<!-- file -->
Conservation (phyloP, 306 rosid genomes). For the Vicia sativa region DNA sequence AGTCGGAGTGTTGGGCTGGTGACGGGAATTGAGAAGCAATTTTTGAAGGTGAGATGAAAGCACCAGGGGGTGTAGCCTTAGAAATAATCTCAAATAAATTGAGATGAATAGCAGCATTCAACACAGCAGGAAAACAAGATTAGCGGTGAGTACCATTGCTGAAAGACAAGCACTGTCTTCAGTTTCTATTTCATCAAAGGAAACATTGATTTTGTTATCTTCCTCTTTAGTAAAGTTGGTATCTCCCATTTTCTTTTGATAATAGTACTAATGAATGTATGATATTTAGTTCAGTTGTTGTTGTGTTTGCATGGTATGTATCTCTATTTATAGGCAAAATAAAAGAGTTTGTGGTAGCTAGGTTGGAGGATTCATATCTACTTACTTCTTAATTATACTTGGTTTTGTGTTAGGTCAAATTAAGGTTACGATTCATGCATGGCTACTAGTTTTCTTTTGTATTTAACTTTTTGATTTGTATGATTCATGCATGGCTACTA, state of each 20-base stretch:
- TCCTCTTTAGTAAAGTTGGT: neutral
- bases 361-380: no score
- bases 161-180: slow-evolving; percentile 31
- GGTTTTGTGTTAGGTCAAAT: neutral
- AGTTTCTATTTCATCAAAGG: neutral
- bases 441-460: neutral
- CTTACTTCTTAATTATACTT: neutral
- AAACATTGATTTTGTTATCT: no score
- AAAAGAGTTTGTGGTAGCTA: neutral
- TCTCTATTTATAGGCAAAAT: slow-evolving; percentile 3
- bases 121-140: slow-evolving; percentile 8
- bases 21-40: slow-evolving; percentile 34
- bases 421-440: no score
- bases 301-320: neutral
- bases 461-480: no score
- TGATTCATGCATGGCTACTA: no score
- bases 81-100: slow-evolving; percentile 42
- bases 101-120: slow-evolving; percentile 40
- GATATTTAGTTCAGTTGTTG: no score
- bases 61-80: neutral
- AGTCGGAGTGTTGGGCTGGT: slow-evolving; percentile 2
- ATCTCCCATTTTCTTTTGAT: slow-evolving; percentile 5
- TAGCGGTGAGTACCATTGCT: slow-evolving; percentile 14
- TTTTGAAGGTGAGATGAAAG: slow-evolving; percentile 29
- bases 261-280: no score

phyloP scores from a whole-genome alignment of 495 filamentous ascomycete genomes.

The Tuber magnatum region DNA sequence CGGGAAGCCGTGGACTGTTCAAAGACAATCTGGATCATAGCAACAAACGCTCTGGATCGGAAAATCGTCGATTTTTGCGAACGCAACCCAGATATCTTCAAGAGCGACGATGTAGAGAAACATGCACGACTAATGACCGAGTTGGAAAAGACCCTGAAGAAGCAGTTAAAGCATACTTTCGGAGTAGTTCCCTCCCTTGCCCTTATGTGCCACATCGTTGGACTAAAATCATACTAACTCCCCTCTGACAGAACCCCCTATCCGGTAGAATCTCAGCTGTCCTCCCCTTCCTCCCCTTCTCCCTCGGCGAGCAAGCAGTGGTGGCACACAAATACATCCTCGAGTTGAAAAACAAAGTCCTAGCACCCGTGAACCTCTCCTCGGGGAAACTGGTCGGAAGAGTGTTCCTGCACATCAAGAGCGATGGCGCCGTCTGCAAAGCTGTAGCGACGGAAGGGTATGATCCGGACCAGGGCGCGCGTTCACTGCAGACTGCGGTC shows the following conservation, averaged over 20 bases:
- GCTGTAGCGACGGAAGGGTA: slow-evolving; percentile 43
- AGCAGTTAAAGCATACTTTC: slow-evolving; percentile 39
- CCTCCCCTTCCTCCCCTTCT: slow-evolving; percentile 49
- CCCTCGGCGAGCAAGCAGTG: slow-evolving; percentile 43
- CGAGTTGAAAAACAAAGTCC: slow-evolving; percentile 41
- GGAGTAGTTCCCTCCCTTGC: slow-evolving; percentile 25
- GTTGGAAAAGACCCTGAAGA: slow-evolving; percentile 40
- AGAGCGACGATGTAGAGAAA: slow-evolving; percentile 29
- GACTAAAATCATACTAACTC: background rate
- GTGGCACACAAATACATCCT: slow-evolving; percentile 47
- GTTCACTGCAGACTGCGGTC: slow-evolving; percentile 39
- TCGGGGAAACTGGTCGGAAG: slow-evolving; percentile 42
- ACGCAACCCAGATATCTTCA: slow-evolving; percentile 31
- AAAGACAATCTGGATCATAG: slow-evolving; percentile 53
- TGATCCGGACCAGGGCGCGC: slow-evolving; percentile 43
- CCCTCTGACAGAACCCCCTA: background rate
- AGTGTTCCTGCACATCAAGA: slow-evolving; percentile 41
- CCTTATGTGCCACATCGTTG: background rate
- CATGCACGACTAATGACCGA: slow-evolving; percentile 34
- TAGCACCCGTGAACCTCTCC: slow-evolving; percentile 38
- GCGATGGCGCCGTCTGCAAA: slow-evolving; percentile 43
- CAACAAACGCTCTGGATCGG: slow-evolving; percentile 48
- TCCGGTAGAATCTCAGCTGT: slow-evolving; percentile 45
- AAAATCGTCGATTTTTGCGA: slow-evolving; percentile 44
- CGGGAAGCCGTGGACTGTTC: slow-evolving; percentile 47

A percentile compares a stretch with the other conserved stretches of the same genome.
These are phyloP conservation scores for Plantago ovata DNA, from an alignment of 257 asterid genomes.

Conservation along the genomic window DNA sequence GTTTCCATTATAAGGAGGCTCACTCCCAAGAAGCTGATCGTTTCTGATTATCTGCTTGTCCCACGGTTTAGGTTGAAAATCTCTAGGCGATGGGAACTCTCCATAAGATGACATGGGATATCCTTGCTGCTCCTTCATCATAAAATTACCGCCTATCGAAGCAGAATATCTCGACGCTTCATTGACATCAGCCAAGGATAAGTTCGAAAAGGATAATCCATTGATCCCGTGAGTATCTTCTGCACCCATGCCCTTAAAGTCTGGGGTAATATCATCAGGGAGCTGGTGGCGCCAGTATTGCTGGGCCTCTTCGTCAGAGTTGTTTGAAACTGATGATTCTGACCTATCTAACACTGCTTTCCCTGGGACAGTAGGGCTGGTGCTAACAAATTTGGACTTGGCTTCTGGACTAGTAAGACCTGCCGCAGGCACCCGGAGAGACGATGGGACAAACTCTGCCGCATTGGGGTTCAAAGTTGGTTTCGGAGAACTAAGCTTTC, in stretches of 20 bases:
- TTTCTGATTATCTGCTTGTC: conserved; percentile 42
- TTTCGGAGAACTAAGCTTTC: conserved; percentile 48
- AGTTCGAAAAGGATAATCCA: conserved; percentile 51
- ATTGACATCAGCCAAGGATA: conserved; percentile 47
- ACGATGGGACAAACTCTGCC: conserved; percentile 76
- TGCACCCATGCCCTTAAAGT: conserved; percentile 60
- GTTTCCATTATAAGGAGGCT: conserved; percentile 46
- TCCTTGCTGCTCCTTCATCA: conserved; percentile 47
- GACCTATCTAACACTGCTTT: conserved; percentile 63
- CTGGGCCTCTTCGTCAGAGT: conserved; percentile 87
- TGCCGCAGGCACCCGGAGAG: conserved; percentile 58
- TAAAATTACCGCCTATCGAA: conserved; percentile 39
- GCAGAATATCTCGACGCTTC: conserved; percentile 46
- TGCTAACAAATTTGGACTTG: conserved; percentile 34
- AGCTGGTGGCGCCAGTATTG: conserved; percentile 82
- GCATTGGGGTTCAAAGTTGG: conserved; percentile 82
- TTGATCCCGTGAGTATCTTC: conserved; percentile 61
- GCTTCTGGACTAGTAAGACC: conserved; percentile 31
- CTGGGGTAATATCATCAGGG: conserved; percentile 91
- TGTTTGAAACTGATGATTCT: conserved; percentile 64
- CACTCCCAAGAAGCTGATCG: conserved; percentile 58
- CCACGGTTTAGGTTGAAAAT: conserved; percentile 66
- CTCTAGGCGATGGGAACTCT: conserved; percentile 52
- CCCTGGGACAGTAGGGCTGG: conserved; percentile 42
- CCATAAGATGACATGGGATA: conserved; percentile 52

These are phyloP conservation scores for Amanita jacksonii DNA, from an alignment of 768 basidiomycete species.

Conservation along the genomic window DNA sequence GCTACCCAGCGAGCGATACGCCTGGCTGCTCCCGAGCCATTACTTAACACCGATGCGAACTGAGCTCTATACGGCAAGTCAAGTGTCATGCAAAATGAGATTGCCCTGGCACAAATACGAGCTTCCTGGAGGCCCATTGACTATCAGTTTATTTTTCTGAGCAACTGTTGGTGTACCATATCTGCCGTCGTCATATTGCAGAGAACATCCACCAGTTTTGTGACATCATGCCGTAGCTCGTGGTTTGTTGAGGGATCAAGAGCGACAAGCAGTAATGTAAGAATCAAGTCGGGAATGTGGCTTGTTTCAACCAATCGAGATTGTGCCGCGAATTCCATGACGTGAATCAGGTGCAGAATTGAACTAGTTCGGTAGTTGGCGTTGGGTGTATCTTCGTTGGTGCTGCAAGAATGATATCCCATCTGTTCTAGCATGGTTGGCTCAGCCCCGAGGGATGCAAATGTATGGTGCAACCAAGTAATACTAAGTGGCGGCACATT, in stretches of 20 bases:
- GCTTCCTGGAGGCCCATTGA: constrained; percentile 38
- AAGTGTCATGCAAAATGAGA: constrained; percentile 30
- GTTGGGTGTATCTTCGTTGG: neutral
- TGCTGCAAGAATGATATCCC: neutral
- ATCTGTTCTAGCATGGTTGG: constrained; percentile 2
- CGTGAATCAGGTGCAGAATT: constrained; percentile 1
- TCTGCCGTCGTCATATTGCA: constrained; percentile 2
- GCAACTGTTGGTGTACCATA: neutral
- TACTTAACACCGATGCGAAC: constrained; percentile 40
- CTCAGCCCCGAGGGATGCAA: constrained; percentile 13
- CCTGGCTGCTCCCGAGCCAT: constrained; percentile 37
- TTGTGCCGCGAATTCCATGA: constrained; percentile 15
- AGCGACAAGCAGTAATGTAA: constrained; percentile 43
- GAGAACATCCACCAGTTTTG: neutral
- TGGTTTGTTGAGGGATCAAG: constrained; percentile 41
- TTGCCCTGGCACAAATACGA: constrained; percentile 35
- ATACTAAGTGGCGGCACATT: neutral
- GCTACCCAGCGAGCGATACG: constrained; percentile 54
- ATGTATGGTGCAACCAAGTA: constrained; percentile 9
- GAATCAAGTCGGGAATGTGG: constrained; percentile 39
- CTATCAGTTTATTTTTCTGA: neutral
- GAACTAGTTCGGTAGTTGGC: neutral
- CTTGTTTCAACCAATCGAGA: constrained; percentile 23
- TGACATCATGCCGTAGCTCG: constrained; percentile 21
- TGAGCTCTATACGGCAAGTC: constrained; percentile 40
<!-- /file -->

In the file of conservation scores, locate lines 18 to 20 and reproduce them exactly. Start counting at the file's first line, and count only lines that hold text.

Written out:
- bases 81-100: slow-evolving; percentile 42
- bases 101-120: slow-evolving; percentile 40
- GATATTTAGTTCAGTTGTTG: no score